The IDX consists of a main board and a separate development board, with the latter having more lenient listing and capital requirements. Broadly, the main board is for large, well-established firms that have lengthy track records, while the development board includes medium-sized companies and firms that are in the midst of reorganising their operations or increasing their capital base. For instance, to gain access to the development board, a company has to show 12 consecutive months of operation, as compared to 36 months on the main board. Similarly, the listing application fee for the development board is Rp10m ($730) as compared to Rp15m ($1095) on the main board. Furthermore, while main board firms are required to show Rp100bn ($7.3m) in net tangible assets to list, the bar for the development board is significantly lower, at Rp5bn ($365,000). Lastly, a main board firm is required to have at least 1000 shareholders, while a development board company is required to have a minimum of 500 shareholders. As of early 2016 the IDX’s main and development boards had a roughly similar number of listed firms, around 260 each.
In 2015 the IDX and OJK announced plans to introduce legislation aimed at giving SMEs and start-ups better access to the nation’s capital markets. According to OJK data, at the end of 2015 SMEs were a major component of Indonesia’s economy, accounting for some 60% of GDP and 97% of employment, for instance. Under the new legislation, which had yet to be finalised at time of publication, the bourse is considering establishing a new board specifically designed for SMEs. Though details about this initiative had yet to be hashed out, it would likely entail more lenient listing and capital requirements than the development board, plus close operational and management oversight on the part of the OJK.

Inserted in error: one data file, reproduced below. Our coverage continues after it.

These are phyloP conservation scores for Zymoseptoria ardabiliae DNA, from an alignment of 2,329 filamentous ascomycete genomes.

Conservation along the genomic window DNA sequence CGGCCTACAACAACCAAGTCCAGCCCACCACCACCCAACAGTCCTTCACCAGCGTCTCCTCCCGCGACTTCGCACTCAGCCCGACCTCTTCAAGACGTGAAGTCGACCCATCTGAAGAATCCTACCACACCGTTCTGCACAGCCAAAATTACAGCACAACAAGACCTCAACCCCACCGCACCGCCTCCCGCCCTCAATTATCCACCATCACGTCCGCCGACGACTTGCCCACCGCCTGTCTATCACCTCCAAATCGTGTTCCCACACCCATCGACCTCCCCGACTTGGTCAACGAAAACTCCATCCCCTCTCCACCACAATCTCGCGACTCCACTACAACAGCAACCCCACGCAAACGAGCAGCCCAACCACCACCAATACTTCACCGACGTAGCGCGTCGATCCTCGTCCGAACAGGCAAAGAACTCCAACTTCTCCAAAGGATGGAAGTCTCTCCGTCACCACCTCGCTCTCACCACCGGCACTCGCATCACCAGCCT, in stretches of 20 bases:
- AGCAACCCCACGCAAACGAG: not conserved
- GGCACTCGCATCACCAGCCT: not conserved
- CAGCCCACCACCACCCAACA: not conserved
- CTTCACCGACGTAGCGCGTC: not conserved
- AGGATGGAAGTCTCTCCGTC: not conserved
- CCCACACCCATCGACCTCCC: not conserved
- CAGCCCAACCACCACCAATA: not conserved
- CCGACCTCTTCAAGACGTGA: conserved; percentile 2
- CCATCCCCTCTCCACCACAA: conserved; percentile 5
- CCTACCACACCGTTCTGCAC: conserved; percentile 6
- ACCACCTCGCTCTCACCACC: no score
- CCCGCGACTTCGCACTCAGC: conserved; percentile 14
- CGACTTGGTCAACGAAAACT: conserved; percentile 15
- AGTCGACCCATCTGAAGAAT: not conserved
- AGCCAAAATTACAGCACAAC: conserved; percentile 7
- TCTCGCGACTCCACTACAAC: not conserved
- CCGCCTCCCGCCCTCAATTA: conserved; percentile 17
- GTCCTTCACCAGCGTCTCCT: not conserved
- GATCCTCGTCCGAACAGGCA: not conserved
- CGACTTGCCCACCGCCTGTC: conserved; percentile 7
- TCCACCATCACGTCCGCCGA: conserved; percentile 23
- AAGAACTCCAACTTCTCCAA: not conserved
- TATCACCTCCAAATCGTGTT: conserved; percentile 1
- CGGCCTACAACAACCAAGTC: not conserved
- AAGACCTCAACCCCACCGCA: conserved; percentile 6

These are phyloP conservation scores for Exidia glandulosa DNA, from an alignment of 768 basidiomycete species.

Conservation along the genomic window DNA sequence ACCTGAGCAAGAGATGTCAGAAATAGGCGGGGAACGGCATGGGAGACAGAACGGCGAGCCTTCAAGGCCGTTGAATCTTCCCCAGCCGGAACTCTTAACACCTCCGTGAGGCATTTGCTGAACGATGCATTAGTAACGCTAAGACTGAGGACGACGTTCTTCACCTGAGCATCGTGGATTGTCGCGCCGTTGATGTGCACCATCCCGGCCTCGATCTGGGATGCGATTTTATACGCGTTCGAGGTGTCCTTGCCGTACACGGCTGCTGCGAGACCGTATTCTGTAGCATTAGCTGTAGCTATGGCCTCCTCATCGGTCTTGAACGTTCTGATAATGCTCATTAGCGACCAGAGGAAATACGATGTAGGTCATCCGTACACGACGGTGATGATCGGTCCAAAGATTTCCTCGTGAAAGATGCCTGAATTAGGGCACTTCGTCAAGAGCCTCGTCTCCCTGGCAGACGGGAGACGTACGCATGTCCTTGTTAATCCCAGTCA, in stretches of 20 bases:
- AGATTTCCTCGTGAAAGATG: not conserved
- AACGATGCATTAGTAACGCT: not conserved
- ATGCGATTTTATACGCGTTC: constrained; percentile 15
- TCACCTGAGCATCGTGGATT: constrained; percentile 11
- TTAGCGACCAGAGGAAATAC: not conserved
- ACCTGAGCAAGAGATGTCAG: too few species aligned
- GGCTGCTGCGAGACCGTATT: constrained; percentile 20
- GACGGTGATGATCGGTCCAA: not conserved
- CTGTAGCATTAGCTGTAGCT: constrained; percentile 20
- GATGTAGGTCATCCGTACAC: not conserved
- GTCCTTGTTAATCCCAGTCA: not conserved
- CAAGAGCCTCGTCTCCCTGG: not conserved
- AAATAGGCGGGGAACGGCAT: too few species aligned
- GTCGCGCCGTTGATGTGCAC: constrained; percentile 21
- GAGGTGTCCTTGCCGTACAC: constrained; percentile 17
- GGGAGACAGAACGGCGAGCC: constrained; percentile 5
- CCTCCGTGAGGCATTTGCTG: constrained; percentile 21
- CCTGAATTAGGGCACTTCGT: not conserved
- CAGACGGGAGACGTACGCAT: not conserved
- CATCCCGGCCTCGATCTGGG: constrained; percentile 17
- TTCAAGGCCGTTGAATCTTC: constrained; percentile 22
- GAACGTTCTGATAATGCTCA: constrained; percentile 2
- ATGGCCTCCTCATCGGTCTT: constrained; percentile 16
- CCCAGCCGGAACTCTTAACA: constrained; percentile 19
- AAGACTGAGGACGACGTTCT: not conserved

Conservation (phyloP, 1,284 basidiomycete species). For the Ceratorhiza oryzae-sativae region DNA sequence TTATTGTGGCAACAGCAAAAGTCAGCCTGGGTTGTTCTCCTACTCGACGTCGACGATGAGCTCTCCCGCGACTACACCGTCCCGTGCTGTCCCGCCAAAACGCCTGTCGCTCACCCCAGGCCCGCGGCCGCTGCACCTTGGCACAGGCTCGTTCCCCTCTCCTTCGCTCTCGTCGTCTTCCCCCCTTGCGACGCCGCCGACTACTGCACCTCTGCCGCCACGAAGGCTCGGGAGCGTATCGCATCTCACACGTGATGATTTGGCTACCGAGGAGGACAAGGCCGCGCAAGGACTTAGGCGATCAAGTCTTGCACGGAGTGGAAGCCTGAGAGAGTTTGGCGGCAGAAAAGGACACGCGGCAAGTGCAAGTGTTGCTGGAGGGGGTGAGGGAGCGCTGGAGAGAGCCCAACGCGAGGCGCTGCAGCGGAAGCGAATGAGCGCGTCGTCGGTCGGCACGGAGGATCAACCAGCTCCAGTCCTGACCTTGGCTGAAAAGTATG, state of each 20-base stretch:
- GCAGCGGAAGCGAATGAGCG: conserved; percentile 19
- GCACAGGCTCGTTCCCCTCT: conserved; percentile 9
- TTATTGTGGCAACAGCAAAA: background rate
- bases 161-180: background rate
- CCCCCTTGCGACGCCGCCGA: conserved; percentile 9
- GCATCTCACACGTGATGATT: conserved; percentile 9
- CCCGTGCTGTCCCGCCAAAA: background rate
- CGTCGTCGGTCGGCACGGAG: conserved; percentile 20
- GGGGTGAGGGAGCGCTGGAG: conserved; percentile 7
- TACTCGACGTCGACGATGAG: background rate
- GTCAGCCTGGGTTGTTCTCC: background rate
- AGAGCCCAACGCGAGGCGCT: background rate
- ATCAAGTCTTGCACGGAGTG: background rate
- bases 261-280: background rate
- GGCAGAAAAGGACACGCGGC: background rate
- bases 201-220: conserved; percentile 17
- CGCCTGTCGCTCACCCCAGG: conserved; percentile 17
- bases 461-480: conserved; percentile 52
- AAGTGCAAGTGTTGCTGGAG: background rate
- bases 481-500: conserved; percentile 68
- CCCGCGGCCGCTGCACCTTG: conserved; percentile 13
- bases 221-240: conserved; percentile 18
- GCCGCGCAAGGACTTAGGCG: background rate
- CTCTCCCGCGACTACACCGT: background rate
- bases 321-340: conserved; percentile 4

Measured by market capitalisation, the financial sector and the consumer goods industry accounted for nearly 50% of the IDX’s value as of H1 2016, according to data provided by the exchange. The IDX’s 38 listed consumer goods firms had a market cap of Rp1314trn ($95.9bn) as of the same period, which was equal to 24.4% of the bourse’s overall market cap. Tobacco manufacturers – four of which are listed on the bourse – were the largest component of this segment, with a market cap of Rp591.7trn ($42.9bn) at the end of the third quarter of 2016, followed by the IDX’s six cosmetics and household items manufacturers, at Rp357.5trn ($26.1bn) in total; 14 food and beverages producers, at Rp260.6trn ($19bn); and 11 pharmaceuticals manufacturers, at Rp104.1trn ($7.6bn). The second-largest sector on the IDX at the end of the first half of 2016 was the financial services industry, with a market cap of Rp1260trn ($92.4bn), which was equal to 23.5% of the total value of the exchange. Indonesia’s 43 banks made up the majority of the value of this segment, with capitalisation of 1115trn ($84bn).
Other major contributing sectors to overall IDX capitalisation included the combined infrastructure, utilities and transportation segment, which consists of 53 listed firms worth Rp775.1trn ($55.1bn), or 14% of the total; trade, services and investment, made up of 121 firms worth Rp639.2trn ($46.7bn), or 11.9% of the total; the exchange’s 60 property and real estate firms, which were worth Rp423.4trn ($30.9bn), or around 7.9% of the total; and the miscellaneous industrial sector, which was made up of 42 companies and worth Rp354.9trn ($25.9bn) in total, of 6.3% of overall market cap. This latter segment consists of listed companies involved in a range of manufacturing and assembly activities, including in the areas of machinery and heavy equipment, automotive and components, textiles, cable, electronics, among others.
Foreign investors are allowed to hold 100% of most listed firms on the IDX. As of the end of July 2016 foreign investors held nearly 64% of the total value of the IDX. This figure has been in flux in recent years, as the IDX – like many other exchanges in South-east Asia – has seen an outflow of foreign capital due in large part to the weakening of the rupiah. Indeed, Indonesia’s currency lost around 11.3% of its value in 2015 against the US dollar, which coincided with foreign capital outflows of around $1.56bn.
Indeed, from 2012 through to the end of the third quarter of 2016 the rupiah had lost some 45% of its value against the dollar. However, the rupiah has managed to bounce back since June 2016. The currency was trading at a 14-month high as of August 2016, at close to Rp13,000:$1. According to Indonesia Investments, the rupiah began to strengthen after the House of Representatives passed the government’s proposed tax amnesty programme. The bourse, meanwhile, saw major outflows in 2013 and 2015, though these were more than covered by incoming foreign equity investment in 2012, 2014 and the first quarter of 2016. Indeed, in 2014 alone foreign investors put $3.74bn in new capital into the IDX, in what was widely seen to be a response to the rupiah’s loss of less than 2% of its value during that year.